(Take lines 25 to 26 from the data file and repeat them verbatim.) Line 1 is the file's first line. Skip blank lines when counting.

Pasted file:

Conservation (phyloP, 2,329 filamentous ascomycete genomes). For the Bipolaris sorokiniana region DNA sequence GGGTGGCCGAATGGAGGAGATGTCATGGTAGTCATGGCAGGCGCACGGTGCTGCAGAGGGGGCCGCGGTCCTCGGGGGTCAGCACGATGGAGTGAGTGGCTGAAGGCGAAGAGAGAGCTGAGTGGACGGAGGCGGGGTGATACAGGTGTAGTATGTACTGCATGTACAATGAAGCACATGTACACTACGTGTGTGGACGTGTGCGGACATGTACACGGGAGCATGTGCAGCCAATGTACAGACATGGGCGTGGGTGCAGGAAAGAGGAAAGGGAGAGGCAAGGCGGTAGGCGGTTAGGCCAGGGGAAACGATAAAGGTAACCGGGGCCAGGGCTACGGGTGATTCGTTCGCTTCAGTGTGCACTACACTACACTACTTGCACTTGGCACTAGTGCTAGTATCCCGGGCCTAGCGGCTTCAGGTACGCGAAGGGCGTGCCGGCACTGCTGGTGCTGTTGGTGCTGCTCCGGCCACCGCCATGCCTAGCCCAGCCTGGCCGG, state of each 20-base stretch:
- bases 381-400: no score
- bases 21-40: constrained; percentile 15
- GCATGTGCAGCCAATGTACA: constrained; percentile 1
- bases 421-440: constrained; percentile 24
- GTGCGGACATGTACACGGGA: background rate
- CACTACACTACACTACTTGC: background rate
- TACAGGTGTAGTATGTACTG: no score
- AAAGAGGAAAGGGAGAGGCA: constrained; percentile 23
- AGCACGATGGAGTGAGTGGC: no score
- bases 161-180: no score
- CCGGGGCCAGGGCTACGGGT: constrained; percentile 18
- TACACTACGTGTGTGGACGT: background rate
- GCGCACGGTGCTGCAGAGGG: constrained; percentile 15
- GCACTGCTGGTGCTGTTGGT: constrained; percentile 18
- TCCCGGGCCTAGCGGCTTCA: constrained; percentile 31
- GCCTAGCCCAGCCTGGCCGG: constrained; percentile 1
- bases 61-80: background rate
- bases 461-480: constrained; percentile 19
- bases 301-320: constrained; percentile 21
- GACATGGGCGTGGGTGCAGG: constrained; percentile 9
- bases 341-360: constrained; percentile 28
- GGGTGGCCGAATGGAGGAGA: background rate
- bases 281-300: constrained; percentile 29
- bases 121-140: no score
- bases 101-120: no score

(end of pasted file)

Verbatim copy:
- bases 121-140: no score
- bases 101-120: no score